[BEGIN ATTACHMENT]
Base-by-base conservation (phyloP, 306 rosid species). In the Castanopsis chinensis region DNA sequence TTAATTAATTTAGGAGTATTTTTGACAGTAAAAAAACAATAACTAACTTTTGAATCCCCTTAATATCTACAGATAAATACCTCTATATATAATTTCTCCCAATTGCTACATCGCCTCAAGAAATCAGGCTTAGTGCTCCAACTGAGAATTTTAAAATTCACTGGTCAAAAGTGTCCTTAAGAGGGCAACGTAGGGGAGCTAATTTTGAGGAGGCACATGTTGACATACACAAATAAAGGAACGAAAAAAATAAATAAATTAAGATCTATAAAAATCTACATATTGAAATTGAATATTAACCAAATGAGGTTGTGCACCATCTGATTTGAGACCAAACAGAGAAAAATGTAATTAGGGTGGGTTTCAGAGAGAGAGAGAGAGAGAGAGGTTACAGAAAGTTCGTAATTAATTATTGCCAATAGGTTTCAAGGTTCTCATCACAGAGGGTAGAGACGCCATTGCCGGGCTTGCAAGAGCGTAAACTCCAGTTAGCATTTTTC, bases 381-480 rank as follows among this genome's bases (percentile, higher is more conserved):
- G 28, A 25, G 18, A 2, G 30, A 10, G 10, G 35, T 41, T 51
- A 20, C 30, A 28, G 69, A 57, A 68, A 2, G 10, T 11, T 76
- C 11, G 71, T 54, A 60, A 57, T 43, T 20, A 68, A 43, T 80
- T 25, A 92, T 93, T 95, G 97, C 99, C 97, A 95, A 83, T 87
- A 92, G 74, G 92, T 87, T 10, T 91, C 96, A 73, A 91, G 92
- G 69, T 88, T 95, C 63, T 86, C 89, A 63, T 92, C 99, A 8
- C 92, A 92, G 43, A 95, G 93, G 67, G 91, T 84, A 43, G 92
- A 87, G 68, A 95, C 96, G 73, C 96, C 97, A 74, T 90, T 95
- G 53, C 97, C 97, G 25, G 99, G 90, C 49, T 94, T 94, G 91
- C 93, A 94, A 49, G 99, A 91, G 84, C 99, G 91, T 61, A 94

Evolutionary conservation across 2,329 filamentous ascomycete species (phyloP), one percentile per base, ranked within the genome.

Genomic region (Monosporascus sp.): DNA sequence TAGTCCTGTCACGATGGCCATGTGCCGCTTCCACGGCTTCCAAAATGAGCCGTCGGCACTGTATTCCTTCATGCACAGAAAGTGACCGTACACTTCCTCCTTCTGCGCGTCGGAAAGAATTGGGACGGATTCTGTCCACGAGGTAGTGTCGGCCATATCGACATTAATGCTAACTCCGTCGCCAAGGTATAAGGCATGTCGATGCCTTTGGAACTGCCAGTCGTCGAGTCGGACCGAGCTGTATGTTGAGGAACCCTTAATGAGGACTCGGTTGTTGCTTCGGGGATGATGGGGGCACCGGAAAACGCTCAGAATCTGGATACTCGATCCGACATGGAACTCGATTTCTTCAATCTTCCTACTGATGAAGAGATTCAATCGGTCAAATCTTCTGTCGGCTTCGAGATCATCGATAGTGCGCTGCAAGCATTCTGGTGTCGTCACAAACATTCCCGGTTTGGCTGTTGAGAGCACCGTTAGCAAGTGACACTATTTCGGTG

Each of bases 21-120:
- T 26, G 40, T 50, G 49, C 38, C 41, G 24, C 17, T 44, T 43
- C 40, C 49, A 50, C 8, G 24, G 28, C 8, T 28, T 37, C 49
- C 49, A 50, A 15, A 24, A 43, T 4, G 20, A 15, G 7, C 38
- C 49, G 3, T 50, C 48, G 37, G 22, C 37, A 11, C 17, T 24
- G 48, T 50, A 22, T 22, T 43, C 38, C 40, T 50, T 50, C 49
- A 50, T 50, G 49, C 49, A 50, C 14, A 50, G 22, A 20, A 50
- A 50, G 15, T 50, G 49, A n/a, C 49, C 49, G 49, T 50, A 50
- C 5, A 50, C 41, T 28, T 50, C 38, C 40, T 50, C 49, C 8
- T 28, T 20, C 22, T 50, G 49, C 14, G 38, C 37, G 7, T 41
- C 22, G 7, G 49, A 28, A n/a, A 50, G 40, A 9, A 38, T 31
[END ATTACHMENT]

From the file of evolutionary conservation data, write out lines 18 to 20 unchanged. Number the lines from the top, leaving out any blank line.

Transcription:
- C 49, G 3, T 50, C 48, G 37, G 22, C 37, A 11, C 17, T 24
- G 48, T 50, A 22, T 22, T 43, C 38, C 40, T 50, T 50, C 49
- A 50, T 50, G 49, C 49, A 50, C 14, A 50, G 22, A 20, A 50